When South Africa was still suffering under the apartheid system in the 1980s, Johnny Clegg & Savuka was the last thing apartheid supporters wanted in a pop group. Their lyrics were often vehemently anti-apartheid, and apartheid supporters hated the fact that a half-black, half-white outfit out of South Africa was integrated and proud of it. Released in the U.S. at the end of the 1980s, Cruel, Crazy, Beautiful World is among the many rewarding albums the band has recorded. Sting and the Police are a definite influence on Clegg & Savuka, who have absorbed everything from various African pop styles to Western pop, funk, rock, and reggae. The lyrics are consistently substantial and frequently sociopolitical – "Bombs Away" addresses the violence of the apartheid regime, while "Warsaw 1943" reflects on the horrors Eastern Europe experienced at the hands of both communists and fascists during World War II. Clegg and company enjoyed a passionate following at the time, and this fine CD proves that it was well deserved.
Globally, Clegg is probably best recalled for "Scatterlings of Africa," understandably the leadoff track here. If not his manifesto (which was established long before his international fame), it makes his point, the mixing of rock and Zulu music, quite succinctly and wonderfully – and he was doing it long before it became fashionable (indeed, while it was illegal under South Africa's apartheid laws). (…) Johnny Clegg & Savuka were always about more than the music, however; they put it together politically, too, a huge act of defiance that was reflected in the lyrics and sound. As the man said, think and dance.
A nice album of pieces, with almost lilting vocals coming from lead singer Johnny Clegg, from time to time almost reminiscent of some mixture of Dylan and Springsteen. The guitar work seems slightly influenced by reggae, which wouldn't be too surprising given the half-South African membership of the group. Overall rather pop-like, but a decently higher quality of pop than the majority that's generally pushed on the American market. For those curious as to what's happening in cross-cultural pop music, it would be a great addition. For those who are looking for strictly South African music, Ladysmith Black Mambazo or the Mahotella Queens might be a better choice.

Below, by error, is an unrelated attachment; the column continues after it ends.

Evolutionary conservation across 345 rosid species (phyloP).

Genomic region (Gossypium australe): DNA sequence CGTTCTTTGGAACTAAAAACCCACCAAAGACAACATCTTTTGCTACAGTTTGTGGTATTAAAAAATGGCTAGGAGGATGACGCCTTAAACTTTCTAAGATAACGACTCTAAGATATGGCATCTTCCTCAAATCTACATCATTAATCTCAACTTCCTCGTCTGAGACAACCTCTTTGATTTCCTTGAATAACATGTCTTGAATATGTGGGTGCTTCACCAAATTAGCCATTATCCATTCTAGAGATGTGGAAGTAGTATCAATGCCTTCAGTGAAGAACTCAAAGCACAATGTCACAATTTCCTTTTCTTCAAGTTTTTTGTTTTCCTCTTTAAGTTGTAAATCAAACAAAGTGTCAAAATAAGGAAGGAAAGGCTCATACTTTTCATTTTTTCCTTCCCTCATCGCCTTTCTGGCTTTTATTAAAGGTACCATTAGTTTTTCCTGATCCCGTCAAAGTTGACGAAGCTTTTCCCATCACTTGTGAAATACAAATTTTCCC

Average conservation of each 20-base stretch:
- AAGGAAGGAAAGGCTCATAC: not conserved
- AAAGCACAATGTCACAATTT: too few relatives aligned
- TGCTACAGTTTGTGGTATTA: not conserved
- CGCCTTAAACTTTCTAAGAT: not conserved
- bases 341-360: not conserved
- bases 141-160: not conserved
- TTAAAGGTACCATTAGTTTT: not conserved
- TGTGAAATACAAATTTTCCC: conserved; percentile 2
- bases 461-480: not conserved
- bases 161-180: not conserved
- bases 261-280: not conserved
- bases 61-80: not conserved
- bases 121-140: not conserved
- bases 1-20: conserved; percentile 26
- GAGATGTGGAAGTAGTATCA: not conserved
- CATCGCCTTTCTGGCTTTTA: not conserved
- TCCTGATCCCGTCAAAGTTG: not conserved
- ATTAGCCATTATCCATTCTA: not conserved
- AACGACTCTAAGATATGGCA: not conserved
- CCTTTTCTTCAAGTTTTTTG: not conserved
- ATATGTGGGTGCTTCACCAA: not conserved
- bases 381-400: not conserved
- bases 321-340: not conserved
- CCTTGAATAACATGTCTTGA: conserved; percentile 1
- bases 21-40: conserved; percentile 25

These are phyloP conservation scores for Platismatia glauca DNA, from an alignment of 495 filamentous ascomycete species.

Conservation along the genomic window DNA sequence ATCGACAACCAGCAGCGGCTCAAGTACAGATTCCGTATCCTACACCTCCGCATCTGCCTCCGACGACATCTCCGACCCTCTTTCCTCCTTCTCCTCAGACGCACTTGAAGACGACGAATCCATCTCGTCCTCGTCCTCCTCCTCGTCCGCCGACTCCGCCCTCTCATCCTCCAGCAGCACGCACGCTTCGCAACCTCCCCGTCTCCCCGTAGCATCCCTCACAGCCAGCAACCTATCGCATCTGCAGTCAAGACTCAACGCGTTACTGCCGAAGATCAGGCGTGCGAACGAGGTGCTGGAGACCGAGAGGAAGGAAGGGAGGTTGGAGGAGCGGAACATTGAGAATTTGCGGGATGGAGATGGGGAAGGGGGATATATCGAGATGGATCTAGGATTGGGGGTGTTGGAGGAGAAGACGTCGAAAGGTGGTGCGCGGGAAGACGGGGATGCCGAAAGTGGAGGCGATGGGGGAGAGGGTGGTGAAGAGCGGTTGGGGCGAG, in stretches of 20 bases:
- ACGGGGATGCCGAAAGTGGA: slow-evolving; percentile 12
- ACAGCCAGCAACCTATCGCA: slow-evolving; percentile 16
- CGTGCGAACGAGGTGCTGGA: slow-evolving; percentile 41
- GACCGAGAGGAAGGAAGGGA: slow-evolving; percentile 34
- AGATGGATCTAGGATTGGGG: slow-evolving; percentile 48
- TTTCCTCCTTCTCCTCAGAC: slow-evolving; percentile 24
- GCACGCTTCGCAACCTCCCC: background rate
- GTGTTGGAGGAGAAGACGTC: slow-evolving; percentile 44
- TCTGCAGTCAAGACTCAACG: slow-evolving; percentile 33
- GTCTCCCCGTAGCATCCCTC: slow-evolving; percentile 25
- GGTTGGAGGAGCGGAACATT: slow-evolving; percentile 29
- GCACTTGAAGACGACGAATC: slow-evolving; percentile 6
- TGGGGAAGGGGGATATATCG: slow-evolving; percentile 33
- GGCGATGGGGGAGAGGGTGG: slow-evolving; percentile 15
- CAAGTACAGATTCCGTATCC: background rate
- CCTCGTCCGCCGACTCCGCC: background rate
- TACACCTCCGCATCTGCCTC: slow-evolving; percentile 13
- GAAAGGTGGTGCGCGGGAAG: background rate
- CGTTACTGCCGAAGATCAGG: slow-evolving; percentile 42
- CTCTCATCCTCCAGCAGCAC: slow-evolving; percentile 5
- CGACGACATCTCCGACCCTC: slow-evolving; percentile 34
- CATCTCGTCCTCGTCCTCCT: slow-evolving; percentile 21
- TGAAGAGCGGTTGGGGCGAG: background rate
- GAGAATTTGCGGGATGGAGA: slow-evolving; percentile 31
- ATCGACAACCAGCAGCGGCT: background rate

"Asimbonanga (Mandela)" is an anthem already adopted by Joan Baez and others, while the title tune devastatingly discusses what it's like to be asked to "walk in the dreams of the foreigner."
The Network Media Cooperative (Network Medien-Cooperative) was founded in October 1979 – by April 1990 we had already issued 19 titles, at the time as audio-cassettes with a comprehensive booklet in a small package that looked like a chocolate box. The covers and layouts were produced using Letraset on a light-table installed over a bath tub. Among those first records were the musical themes that were to preoccupy us for 30 years: an extensive document of the “Gypsies Music Festival”; meanwhile the music of the Roma has been documented on numerous Network CDs, including the anthology “Road of the Gypsies” (often copied but never achieving the same level). A double musíccasette packet was devoted to cult music from Haiti and the sounds and life philosophy of the Rastafarians in Jamaica. Recording trips were undertaken, among others, to Cuba, Trinidad, St. Lucia, and Curacao, but also to Latin America, Brazil, Argentina, Ecuador, Venezuela, Colombia, Belize. We also approached the music worlds of Africa in our portrait of the South African pianist and vocalist Dollar Brand (today Abdullah Ibrahim) and in the first studio recordings of Soukous music. These were followed by trips to Liberia, Senegal, Mali, Tanzania, Zanzibar.
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